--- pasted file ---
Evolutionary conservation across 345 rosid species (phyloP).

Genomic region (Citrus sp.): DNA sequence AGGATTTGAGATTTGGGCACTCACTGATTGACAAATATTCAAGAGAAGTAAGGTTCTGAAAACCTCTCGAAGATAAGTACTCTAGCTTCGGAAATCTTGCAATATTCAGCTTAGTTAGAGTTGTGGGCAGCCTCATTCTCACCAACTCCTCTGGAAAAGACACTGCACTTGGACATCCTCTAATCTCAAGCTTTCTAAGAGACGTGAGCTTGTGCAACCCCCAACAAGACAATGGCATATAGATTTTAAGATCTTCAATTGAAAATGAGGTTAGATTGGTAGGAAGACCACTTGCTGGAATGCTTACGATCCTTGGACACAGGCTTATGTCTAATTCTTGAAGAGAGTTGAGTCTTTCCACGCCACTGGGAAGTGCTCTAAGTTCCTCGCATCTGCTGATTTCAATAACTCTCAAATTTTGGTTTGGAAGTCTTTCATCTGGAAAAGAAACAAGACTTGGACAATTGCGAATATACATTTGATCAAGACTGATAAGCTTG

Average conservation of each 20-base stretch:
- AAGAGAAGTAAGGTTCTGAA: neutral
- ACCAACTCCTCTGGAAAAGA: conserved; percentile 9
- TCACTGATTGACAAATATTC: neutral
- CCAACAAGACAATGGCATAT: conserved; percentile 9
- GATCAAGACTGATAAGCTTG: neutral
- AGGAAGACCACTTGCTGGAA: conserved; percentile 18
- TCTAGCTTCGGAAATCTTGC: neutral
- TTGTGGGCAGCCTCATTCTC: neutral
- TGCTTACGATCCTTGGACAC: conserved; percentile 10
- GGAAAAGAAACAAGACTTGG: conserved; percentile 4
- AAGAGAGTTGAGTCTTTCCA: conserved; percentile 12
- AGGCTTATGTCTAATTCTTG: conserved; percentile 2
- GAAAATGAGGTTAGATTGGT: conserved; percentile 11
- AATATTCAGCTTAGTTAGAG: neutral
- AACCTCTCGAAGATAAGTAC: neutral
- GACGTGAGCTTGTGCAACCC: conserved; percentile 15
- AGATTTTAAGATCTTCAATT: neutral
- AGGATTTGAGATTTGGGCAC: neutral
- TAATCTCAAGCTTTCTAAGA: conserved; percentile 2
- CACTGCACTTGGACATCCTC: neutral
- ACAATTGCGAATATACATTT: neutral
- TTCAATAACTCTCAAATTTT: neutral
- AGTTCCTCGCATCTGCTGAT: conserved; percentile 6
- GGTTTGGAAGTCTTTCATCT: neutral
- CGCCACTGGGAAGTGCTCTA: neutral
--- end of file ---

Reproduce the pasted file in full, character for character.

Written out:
Evolutionary conservation across 345 rosid species (phyloP).

Genomic region (Citrus sp.): DNA sequence AGGATTTGAGATTTGGGCACTCACTGATTGACAAATATTCAAGAGAAGTAAGGTTCTGAAAACCTCTCGAAGATAAGTACTCTAGCTTCGGAAATCTTGCAATATTCAGCTTAGTTAGAGTTGTGGGCAGCCTCATTCTCACCAACTCCTCTGGAAAAGACACTGCACTTGGACATCCTCTAATCTCAAGCTTTCTAAGAGACGTGAGCTTGTGCAACCCCCAACAAGACAATGGCATATAGATTTTAAGATCTTCAATTGAAAATGAGGTTAGATTGGTAGGAAGACCACTTGCTGGAATGCTTACGATCCTTGGACACAGGCTTATGTCTAATTCTTGAAGAGAGTTGAGTCTTTCCACGCCACTGGGAAGTGCTCTAAGTTCCTCGCATCTGCTGATTTCAATAACTCTCAAATTTTGGTTTGGAAGTCTTTCATCTGGAAAAGAAACAAGACTTGGACAATTGCGAATATACATTTGATCAAGACTGATAAGCTTG

Average conservation of each 20-base stretch:
- AAGAGAAGTAAGGTTCTGAA: neutral
- ACCAACTCCTCTGGAAAAGA: conserved; percentile 9
- TCACTGATTGACAAATATTC: neutral
- CCAACAAGACAATGGCATAT: conserved; percentile 9
- GATCAAGACTGATAAGCTTG: neutral
- AGGAAGACCACTTGCTGGAA: conserved; percentile 18
- TCTAGCTTCGGAAATCTTGC: neutral
- TTGTGGGCAGCCTCATTCTC: neutral
- TGCTTACGATCCTTGGACAC: conserved; percentile 10
- GGAAAAGAAACAAGACTTGG: conserved; percentile 4
- AAGAGAGTTGAGTCTTTCCA: conserved; percentile 12
- AGGCTTATGTCTAATTCTTG: conserved; percentile 2
- GAAAATGAGGTTAGATTGGT: conserved; percentile 11
- AATATTCAGCTTAGTTAGAG: neutral
- AACCTCTCGAAGATAAGTAC: neutral
- GACGTGAGCTTGTGCAACCC: conserved; percentile 15
- AGATTTTAAGATCTTCAATT: neutral
- AGGATTTGAGATTTGGGCAC: neutral
- TAATCTCAAGCTTTCTAAGA: conserved; percentile 2
- CACTGCACTTGGACATCCTC: neutral
- ACAATTGCGAATATACATTT: neutral
- TTCAATAACTCTCAAATTTT: neutral
- AGTTCCTCGCATCTGCTGAT: conserved; percentile 6
- GGTTTGGAAGTCTTTCATCT: neutral
- CGCCACTGGGAAGTGCTCTA: neutral